401(k) vs. IRA | Which One Should I Choose?

Posted by Shaun Morgan in RetirementNovember 18, 2021(Last Updated July 17, 2022)5 min read
Key Takeaways
  • Having a retirement account helps you financially prepare for your future after leaving the workforce.
  • Of the many retirement plans to choose from, an Individual Retirement Account (IRA) and 401(k) are among the top choices.
  • Although an IRA and a 401(k) serve the same purpose of helping you financially prepare for retirement, they each have different investment options and outcomes.
Are you ready to make some real money moves?

While actively in the workforce, you bring in a paycheck, usually biweekly or monthly. Those funds from your paycheck typically pay your bills and afford you your needs, like shelter and clothing, and your wants, like vacations and gifts. However, there will come a time when you hit retirement age, which means you will no longer have an active paycheck coming in from your employer. But, just because you have retired, you will still need money to pay bills, buy necessities, and hopefully enjoy retirement life.


To avoid financial stress and sustain yourself financially after you have retired, it is best to have a retirement plan in place as early as possible.


Two of the most notable retirement plans are a 401(k) and an IRA. Many people choose a 401(k) because your Human Resource (HR) department at your job can do most of the work for you. On the other hand, an IRA may be best for others who already have a brokerage account. However, no matter which one you choose, make sure it best fits you in the long run.


Preparing for retirement
Image Credit: Khongtham / Shutterstock.com

Most notably, having a retirement account is always better than not having one. So if you are stuck on which option to choose, 401(k) versus IRA, keep reading to determine which retirement plan could be the best route for you. 


The Different Types of Retirement Accounts


Before we get into the different benefits of a 401(k) and an IRA, you should know that the 401(k) and the IRA aren't your only choices. For example, if you are a public or non-profit employee, you should consider a 403b or a 457b for retirement contributions.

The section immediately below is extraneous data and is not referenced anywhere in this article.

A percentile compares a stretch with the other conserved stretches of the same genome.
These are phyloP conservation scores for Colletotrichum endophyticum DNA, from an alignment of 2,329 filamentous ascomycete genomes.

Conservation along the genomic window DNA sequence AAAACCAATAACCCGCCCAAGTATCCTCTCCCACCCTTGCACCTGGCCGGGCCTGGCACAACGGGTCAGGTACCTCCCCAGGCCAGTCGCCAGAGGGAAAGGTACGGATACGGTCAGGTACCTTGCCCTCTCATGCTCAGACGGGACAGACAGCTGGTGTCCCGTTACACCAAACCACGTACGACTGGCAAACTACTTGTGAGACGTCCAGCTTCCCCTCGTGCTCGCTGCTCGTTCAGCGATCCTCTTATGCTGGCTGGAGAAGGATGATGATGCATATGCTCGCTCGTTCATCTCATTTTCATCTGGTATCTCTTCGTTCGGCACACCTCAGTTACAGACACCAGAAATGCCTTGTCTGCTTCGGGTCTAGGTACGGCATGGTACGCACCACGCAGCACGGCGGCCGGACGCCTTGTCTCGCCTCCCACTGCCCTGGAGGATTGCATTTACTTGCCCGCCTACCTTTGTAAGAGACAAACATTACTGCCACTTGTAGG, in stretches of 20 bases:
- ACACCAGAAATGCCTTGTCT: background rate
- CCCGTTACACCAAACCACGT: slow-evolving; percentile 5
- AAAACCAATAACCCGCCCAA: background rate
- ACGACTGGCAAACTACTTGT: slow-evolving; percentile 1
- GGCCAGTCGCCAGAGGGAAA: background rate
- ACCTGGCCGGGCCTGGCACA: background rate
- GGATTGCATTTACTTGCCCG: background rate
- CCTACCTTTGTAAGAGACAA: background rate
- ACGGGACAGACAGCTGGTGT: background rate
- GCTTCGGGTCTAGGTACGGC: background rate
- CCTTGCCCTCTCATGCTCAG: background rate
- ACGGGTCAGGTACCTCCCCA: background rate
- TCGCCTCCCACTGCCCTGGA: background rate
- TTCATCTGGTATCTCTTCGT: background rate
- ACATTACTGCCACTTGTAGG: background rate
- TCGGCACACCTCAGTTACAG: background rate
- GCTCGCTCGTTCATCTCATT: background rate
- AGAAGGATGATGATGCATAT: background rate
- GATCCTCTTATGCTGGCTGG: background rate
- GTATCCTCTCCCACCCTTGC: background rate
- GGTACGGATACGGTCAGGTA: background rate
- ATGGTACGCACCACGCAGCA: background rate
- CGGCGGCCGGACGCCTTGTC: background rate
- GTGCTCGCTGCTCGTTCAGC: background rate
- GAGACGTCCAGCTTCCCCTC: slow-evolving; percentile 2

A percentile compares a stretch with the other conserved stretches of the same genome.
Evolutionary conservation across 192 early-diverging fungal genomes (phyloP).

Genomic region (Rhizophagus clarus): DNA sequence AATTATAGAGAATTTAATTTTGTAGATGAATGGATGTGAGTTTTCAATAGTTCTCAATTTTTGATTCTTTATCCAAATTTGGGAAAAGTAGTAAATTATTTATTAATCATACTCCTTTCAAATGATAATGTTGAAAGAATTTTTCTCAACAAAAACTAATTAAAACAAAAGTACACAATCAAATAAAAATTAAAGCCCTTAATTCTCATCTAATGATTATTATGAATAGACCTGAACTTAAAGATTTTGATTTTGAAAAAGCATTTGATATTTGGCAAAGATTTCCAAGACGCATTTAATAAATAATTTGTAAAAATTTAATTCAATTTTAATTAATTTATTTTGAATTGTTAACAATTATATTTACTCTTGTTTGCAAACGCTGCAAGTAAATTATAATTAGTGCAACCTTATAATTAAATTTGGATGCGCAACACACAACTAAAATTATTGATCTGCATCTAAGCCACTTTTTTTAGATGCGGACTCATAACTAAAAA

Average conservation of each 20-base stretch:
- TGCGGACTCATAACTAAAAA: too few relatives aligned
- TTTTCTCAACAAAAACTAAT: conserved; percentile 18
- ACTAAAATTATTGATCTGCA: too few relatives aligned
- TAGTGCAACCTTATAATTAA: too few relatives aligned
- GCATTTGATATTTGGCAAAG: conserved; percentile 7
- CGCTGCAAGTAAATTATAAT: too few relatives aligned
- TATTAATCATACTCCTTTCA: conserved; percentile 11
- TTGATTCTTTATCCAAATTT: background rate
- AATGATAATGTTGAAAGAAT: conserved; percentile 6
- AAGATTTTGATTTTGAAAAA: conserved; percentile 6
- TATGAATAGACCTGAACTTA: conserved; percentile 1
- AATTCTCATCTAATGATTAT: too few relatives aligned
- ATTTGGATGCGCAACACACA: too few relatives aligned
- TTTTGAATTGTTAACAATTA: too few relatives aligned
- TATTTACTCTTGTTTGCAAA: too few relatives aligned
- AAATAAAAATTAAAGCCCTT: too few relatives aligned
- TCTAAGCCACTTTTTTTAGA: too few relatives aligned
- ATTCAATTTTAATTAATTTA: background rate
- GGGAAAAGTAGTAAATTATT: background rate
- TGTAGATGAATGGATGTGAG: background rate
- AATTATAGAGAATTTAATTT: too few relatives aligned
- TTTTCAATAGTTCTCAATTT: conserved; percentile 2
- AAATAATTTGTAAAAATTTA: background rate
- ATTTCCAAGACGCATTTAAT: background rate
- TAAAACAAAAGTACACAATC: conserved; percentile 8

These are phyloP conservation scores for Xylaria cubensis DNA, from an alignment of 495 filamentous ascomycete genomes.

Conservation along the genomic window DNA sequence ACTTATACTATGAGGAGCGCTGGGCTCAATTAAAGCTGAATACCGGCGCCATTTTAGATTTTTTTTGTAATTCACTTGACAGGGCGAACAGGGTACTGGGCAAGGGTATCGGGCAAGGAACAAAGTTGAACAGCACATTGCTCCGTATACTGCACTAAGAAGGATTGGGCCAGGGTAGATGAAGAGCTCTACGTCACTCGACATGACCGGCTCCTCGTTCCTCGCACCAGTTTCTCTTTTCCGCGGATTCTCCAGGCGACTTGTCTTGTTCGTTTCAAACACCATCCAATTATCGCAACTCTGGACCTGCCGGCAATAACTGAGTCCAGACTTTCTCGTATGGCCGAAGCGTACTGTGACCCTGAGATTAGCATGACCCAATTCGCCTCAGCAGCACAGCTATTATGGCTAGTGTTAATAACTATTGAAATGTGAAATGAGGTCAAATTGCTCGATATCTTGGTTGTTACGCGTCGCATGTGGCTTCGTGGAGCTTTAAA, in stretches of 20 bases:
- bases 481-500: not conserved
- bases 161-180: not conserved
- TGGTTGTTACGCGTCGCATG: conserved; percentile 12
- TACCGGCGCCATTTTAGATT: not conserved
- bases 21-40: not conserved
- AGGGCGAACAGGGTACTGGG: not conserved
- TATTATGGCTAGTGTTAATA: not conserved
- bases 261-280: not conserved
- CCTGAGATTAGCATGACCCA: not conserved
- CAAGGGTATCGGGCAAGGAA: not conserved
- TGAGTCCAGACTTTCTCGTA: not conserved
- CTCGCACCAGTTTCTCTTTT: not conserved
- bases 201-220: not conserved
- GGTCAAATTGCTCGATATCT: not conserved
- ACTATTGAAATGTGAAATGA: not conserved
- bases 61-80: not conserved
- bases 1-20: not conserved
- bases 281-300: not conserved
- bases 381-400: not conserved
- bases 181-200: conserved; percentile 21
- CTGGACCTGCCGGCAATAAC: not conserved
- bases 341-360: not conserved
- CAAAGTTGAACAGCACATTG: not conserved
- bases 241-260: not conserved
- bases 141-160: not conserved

There are also Roth options that you may consider. A Roth IRA, for example, allows you to invest your after-tax dollars into a retirement account. In addition, all earnings in your Roth IRA can be withdrawn tax-free once you are retirement age.

Investing in a Health Savings Account (HSA) is also available. An HSA allows you to contribute to this account for eligible medical expenses. In addition, all contributions to an HSA are tax-deductible. Therefore, if you choose to invest the money in your HSA, your earnings will also be tax-free. 

With so many options, it is important to do your research before picking a retirement account. 


Is a 401(k) or an IRA Best for Me?


Now that we have established that there are numerous retirement plan options, we want to focus strictly on the difference and benefits of the 401(k) and the IRA. In many cases, these are the best options, so don't feel bad if you were unable to or chose not to invest in any of the other options.


Most people consider only two things when choosing between a 401(k) and an IRA. First, they consider the contribution limits, which are substantially higher for a 401(k). Second, they take into account whether or not they are eligible for a 401(k). For example, the 401(k) is an employer-sponsored investment plan, so if you're an independent contractor, you won't have the option to contribute to a 401(k). 


Recommended Read: How To Save For Retirement When You're Self-Employed


When you are considering whether to invest in a 401(k) or an IRA, there are three questions you should ask before making your decision.